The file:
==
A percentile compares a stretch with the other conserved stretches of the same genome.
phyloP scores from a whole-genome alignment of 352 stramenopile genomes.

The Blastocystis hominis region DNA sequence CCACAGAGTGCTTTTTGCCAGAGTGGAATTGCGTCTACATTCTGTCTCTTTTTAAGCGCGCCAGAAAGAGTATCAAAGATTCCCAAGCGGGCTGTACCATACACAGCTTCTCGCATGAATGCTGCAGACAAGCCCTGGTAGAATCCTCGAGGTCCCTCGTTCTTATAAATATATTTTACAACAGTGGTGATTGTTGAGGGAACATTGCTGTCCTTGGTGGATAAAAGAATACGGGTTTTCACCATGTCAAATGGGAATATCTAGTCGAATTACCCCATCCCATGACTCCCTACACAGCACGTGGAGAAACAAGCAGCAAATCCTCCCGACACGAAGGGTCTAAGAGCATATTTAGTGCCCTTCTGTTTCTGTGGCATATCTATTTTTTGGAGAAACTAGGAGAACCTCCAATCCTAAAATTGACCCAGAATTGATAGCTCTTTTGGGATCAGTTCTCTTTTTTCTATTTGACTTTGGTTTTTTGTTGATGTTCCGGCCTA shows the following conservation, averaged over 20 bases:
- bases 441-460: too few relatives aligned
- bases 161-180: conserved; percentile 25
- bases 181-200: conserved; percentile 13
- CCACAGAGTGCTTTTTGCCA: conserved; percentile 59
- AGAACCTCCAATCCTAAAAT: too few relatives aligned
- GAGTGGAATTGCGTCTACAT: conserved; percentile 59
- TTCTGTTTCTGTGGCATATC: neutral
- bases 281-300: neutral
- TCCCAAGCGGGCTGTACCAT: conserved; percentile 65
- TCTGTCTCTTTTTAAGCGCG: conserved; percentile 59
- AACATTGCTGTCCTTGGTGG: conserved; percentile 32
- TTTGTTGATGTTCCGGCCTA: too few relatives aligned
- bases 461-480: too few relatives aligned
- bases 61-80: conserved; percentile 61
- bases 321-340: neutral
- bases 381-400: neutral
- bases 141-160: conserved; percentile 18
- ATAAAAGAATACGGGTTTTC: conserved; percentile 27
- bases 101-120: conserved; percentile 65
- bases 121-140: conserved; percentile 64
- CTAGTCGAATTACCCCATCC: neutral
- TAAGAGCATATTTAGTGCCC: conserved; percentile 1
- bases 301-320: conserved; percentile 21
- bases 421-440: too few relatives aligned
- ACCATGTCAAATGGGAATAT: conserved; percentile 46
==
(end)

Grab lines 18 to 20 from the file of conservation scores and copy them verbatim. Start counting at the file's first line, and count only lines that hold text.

- bases 321-340: neutral
- bases 381-400: neutral
- bases 141-160: conserved; percentile 18